And now this is a topic with much controversy in the musical world – how to strengthen your vocal chords without damaging them? Well, what I experienced myself is that when I started having correct posture and opening my mouth wide, I naturally started using more air which increased my volume a lot. So without really trying, I just sort of ‘felt’ what was the right amount of air. And after I started using that much air, my vocal chords started growing stronger rapidly. At first there wasn’t a single note I could sing without tension or with real power or accuracy – but after a few days of singing with more air, I felt my vocal chords where connecting more and we’re much stronger across my registers and I could do almost anything with my voice and it wouldn’t hurt! Well, the first few weeks my vocal chords we’re growing, which meant that sometimes I just failed miserably because I was using more air or a better posture than my voice was used to, but after some time even my speaking voice had dramatically improved. Therefore, of course singing and vocal warmups increase strength, but using more air than you’re used to – just your maximum of air – is the way to go. I noticed that most people in this world have a very weak talking voice because they don’t use any good breath support, which automatically damages their voice. Overblowing notes is also bad, because that causes you’re voice to become lower and hoarser over time, but if you breath from the stomach and don’t use all your air at once, you should be save.
Another tip is: try to also improve your speaking voice – try to notice when people don’t understand you or you’re hurting your voice, and talk louder and with more/better articulation.
Achieving your fullest sound and range
And now this is the part where the real tips & tricks are handed out so that you’re voice can become really professional.
Keeping your mouth open and without tension
Move your jaw down - When we tell you to open your mouth as much as possible, people are naturally inclined to tilt their heads a bit up to create space for a very open mouth. This is wrong – although it might be hard at first, what you want to do is just drop your lower jaw down as much as you can. This way you keep your head straight, your mouth as open as it can possibly be, and your larynx down (because it can’t move up if your lower jaw is in the way)
Chew while singing - while you’re singing, pretend you’re chewing something between every syllable. This doesn’t mean you sing a syllable, then chew for one second, and continue. Neither should it distort your sound in any way. All it does, is release tension in your neck and voice, so that you can sing the next note clearly and purely. If you don’t do this, tension will build up throughout the song and eventually damage your voice and lead to a bad singing performance.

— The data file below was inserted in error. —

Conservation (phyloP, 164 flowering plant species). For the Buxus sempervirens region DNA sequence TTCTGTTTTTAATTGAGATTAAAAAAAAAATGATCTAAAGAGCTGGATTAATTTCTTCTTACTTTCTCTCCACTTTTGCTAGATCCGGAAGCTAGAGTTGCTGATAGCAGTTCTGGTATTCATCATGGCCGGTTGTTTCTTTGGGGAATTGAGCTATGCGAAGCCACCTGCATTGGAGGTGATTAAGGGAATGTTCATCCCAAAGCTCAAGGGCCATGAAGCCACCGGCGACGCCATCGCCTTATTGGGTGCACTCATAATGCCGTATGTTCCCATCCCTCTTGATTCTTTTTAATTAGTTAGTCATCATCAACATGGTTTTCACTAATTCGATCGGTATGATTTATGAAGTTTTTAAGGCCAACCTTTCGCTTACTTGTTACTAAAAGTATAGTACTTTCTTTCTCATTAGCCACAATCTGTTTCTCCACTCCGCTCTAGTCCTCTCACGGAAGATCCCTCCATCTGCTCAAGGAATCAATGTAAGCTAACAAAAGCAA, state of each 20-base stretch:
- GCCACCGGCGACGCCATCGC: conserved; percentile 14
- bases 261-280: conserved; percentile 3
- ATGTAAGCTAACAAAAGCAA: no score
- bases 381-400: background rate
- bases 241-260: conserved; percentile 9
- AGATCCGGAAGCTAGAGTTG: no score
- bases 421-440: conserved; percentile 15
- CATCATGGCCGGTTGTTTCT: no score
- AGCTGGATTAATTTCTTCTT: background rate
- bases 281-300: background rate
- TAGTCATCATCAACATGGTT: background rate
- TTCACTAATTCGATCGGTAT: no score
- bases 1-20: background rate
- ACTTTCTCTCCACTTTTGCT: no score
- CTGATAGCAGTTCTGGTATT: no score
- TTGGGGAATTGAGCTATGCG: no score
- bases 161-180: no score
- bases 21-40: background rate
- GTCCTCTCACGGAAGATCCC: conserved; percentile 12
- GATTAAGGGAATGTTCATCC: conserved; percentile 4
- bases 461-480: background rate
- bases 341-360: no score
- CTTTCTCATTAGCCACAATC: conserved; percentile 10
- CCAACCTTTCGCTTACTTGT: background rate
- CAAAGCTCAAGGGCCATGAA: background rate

Sing on the vowels - not every singer has an accent that naturally sings on the vowels, and that’s not really a good thing for your voice. When talking, you say every syllable for the same length of time – but when singing, you need to hold your notes all the time. The ‘thing’ that you can hold a note on, is a vowel. But still, many people try to do this with consonants.
Take Amazing Grace. Instead of singing: Aaammmmmaazzzzziinnnnng Graaccccce, try Aaaaaamaaaaaaziiiiing Graaaaaceee
Keeping an even sound (voice color) throughout the ranges
Move up (and down) to notes - Your strongest range is, or should be, your middle range. Therefore, the best way to build your voice, is to start every note perfectly and then sing up (or down) to it. So say you needed to sing a high note, you are tempted to try to hit it in one time, but what works way better is to start the note in your middle range and then very quickly (but smoothly) move up to the high note you’re trying to reach. At first this may seem a bit weird, especially if you can’t move up or into the note very fast, but you’ll notice significant differences in voice tone, power, sound and range.
What you should now know, is how to remove all the strain from your voice, how to easily sing, improve your range – in short, the basics of singing should be perfetto. If you memorize (/keep in mind) and practice all of this, you should be on your way to be a much more than average singer.
However, having perfect technique will never be everything you need to become a really great musician. It will make sure your singing is at least good when you perform, but you’ll also need to be able to improvise musically, to put feeling and conviction into it, to get the right feel for the right song, etc. This of course isn’t something you can learn, it comes from finding your own style, from playing/creating a lot of music.
All in all, just know that as long as you put your heart into it, it should be allright!